|Writer Catherine McNamara|
Catherine’s launch for Pelt and Other Stories will take place at 7pm, Friday 13th September, at the Big Green Bookshop, Unit 1 Brampton Park Road, Wood Green, London N22. She says, 'Do come and celebrate with red wine and raw tales!'
Take it away, Catherine:
When I opened the envelope containing the review with my first published short story, I was a young mother with a baby in a basket on the floor of our house in Mogadishu. A long time ago; many lives past. Like most of us, my first published stories were set in my childhood home, Australia. Over the years I’ve published stories set in Somalia, Belgium, Italy, Ghana ... even Mauritius! Are our short stories allowed to follow our lives? And do they risk being lesser because we are visitors wherever we reside?
The short story written about a borrowed land is doubly difficult. Context must be present but it can’t be shouted on the page. The work must be steeped in Otherness, with no showing off of the writer’s intricate knowledge. Action must occur according to the clefts and indentations of the land in question; the light, the pace, the colour of a town. People, it is said, are all the same, but there are differences in the way we walk, we utilise time, we look at the sky, the things that are pressing for us. An authentic work must convey these differences with no tangible effort, and the reader must be swept along towards a shift in knowledge, hardly given a second to consider.. Hang on, isn’t she from Australia? What’s she doing pretending she’s a pregnant Ghanaian woman?
And yet, even pitch-perfect success with this type of ‘ventriloquism’ brings its own risks. Read this harsh criticism of Nam Le’s breathtaking debut collection ‘The Boat’, which gives voice to Colombian gangsters, a New York painter, a Japanese girl, an Anglo-Australian with a sick Mum on the NSW coast: “But while his ventriloquism is impressive, Le’s stories often feel like a set of genre exercises that precisely imitate their sources without transcending them. I once heard an offhand critique of The Boat that more or less sums up its flaws in one line: ‘that book is the work of an A student.’” (link: Emmett Stinson, The Sydney Review of Books)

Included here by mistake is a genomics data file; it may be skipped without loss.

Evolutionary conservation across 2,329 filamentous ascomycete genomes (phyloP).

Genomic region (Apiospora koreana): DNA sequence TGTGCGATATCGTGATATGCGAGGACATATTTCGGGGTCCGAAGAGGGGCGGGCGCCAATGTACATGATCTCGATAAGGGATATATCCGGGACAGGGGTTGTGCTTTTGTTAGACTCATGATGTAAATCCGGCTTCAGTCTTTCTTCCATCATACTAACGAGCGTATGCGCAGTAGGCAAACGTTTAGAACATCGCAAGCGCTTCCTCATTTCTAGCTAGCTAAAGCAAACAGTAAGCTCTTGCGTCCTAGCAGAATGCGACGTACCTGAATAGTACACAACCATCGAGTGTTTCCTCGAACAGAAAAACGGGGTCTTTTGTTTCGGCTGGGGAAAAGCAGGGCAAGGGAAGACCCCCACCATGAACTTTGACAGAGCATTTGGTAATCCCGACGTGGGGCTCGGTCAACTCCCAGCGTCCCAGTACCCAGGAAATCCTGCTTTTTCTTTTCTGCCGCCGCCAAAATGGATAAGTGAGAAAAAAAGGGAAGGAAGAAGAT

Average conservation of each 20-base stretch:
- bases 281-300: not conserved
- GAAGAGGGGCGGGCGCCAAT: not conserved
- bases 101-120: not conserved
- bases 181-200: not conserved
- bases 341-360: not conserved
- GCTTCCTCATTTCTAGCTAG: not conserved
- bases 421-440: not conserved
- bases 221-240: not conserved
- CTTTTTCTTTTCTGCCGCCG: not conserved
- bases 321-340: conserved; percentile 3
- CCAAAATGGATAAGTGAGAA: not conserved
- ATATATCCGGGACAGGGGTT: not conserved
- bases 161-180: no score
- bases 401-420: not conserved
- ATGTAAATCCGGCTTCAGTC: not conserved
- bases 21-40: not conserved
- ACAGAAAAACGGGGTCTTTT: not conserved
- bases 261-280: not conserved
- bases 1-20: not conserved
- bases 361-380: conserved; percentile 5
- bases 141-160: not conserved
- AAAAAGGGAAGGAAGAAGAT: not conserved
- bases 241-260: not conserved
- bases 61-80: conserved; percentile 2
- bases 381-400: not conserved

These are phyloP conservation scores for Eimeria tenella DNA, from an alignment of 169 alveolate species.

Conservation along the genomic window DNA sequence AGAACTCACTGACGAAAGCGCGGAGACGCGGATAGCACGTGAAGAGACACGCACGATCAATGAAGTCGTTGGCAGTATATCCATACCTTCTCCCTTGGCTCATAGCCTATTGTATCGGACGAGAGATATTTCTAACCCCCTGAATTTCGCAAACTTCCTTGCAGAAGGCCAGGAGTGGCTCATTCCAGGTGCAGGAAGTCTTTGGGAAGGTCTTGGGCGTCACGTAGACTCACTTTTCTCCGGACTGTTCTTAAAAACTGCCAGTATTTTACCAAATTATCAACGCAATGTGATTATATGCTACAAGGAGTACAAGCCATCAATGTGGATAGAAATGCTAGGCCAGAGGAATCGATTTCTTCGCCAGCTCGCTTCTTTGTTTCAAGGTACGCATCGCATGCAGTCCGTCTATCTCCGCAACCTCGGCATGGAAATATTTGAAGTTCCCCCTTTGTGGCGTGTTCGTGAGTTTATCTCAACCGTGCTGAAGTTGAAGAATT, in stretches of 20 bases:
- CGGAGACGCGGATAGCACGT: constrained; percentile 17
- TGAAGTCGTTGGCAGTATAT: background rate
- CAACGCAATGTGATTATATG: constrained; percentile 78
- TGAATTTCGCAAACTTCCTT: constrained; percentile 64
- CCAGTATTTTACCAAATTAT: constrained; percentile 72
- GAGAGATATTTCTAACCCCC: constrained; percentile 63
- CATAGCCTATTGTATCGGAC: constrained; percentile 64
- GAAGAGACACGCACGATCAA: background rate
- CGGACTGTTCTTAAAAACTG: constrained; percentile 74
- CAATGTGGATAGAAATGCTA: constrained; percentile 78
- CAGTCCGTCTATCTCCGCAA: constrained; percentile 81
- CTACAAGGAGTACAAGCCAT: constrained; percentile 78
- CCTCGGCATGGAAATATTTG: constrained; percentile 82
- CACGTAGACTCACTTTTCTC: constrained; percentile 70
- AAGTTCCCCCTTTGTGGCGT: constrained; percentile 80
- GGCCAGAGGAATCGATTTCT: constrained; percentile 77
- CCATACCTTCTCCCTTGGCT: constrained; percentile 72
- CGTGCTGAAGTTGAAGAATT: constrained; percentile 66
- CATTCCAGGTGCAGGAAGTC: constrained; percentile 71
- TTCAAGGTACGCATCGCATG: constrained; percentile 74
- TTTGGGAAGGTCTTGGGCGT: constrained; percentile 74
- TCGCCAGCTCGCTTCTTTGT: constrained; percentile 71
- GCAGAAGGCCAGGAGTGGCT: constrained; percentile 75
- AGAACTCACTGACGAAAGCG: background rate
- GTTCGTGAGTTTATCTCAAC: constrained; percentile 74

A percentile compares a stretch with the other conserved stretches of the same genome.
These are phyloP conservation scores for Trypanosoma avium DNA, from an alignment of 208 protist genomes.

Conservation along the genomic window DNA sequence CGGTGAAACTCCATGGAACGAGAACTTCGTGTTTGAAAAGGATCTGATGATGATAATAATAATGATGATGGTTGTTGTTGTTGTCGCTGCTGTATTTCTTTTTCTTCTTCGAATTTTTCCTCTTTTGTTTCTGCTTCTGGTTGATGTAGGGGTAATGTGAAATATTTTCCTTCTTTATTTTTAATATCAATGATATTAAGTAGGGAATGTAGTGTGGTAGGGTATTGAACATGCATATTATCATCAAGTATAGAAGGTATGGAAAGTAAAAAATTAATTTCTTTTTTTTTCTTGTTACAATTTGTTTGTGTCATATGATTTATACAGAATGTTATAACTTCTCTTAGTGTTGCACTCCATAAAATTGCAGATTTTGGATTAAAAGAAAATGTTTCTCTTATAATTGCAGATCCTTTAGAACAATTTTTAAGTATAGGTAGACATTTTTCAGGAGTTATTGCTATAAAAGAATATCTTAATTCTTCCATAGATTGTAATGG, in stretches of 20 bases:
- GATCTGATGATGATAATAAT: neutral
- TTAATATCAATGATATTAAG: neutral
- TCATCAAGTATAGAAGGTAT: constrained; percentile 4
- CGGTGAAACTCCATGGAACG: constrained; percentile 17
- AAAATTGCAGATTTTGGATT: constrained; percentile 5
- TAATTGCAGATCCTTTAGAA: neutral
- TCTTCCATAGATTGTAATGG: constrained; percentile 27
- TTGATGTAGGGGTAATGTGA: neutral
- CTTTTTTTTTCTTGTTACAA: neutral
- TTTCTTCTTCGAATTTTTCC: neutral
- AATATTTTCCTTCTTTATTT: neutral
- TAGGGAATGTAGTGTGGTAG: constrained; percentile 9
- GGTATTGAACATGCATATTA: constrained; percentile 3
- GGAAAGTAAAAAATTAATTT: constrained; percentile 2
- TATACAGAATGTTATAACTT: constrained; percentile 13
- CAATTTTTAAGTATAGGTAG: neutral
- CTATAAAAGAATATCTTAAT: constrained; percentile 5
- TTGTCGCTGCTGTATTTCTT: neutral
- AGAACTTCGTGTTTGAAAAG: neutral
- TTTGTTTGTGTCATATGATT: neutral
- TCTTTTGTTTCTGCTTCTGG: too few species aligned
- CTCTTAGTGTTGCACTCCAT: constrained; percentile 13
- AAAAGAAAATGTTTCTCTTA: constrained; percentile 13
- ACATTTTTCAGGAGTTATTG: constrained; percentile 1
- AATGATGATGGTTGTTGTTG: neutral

An over-polished and soulless exercise. Quite crushing to read this about a book that I found mesmerising. If Le has failed in this reviewer’s eyes, could that mean it is better to produce a work that plunges towards an interior truth, but remains a little ragged around the edges?
Or worse, should writers stay at home and write only about what they know?
For those of us who are rootless, living in another language or culture, these options will always be tricky. You will be challenged as to your rights over the subject matter. You may be accused of appropriation, inaccuracy, exoticism. And yet the critic above uses a key word in his analysis. It is what every story must do, it must transcend place, race and form. It must transport and transform that all-important person, the reader.